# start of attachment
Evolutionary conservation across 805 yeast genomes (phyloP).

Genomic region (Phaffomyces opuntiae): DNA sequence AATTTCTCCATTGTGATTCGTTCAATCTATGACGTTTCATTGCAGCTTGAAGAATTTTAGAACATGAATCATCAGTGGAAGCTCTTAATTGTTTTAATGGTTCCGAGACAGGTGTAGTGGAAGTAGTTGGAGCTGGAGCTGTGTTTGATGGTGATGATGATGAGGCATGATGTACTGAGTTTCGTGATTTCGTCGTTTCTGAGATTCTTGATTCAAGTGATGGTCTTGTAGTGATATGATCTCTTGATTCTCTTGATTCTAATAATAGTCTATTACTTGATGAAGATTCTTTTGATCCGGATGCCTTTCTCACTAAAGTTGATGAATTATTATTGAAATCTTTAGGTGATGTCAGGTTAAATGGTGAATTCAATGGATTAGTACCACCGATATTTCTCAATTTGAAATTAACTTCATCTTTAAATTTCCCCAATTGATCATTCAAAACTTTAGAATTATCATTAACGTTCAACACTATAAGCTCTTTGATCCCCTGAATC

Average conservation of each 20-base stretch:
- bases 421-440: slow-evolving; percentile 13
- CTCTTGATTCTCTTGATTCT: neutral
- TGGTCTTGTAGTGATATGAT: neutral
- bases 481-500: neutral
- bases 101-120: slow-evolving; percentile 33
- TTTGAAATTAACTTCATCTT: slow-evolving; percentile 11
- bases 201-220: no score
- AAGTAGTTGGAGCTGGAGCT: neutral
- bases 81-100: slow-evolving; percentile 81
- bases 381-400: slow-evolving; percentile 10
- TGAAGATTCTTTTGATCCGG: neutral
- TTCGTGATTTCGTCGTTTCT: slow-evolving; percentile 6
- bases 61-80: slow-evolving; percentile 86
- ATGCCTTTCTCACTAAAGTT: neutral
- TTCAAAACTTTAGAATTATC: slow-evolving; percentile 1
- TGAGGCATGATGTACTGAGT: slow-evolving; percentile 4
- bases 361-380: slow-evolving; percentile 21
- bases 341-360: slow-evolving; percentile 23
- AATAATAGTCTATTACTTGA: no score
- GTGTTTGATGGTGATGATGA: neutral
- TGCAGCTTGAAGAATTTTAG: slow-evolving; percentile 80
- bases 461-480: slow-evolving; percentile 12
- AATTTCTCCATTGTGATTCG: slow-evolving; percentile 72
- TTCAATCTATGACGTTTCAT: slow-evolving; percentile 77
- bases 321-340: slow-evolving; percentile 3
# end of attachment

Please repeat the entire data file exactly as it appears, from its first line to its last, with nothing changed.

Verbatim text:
Evolutionary conservation across 805 yeast genomes (phyloP).

Genomic region (Phaffomyces opuntiae): DNA sequence AATTTCTCCATTGTGATTCGTTCAATCTATGACGTTTCATTGCAGCTTGAAGAATTTTAGAACATGAATCATCAGTGGAAGCTCTTAATTGTTTTAATGGTTCCGAGACAGGTGTAGTGGAAGTAGTTGGAGCTGGAGCTGTGTTTGATGGTGATGATGATGAGGCATGATGTACTGAGTTTCGTGATTTCGTCGTTTCTGAGATTCTTGATTCAAGTGATGGTCTTGTAGTGATATGATCTCTTGATTCTCTTGATTCTAATAATAGTCTATTACTTGATGAAGATTCTTTTGATCCGGATGCCTTTCTCACTAAAGTTGATGAATTATTATTGAAATCTTTAGGTGATGTCAGGTTAAATGGTGAATTCAATGGATTAGTACCACCGATATTTCTCAATTTGAAATTAACTTCATCTTTAAATTTCCCCAATTGATCATTCAAAACTTTAGAATTATCATTAACGTTCAACACTATAAGCTCTTTGATCCCCTGAATC

Average conservation of each 20-base stretch:
- bases 421-440: slow-evolving; percentile 13
- CTCTTGATTCTCTTGATTCT: neutral
- TGGTCTTGTAGTGATATGAT: neutral
- bases 481-500: neutral
- bases 101-120: slow-evolving; percentile 33
- TTTGAAATTAACTTCATCTT: slow-evolving; percentile 11
- bases 201-220: no score
- AAGTAGTTGGAGCTGGAGCT: neutral
- bases 81-100: slow-evolving; percentile 81
- bases 381-400: slow-evolving; percentile 10
- TGAAGATTCTTTTGATCCGG: neutral
- TTCGTGATTTCGTCGTTTCT: slow-evolving; percentile 6
- bases 61-80: slow-evolving; percentile 86
- ATGCCTTTCTCACTAAAGTT: neutral
- TTCAAAACTTTAGAATTATC: slow-evolving; percentile 1
- TGAGGCATGATGTACTGAGT: slow-evolving; percentile 4
- bases 361-380: slow-evolving; percentile 21
- bases 341-360: slow-evolving; percentile 23
- AATAATAGTCTATTACTTGA: no score
- GTGTTTGATGGTGATGATGA: neutral
- TGCAGCTTGAAGAATTTTAG: slow-evolving; percentile 80
- bases 461-480: slow-evolving; percentile 12
- AATTTCTCCATTGTGATTCG: slow-evolving; percentile 72
- TTCAATCTATGACGTTTCAT: slow-evolving; percentile 77
- bases 321-340: slow-evolving; percentile 3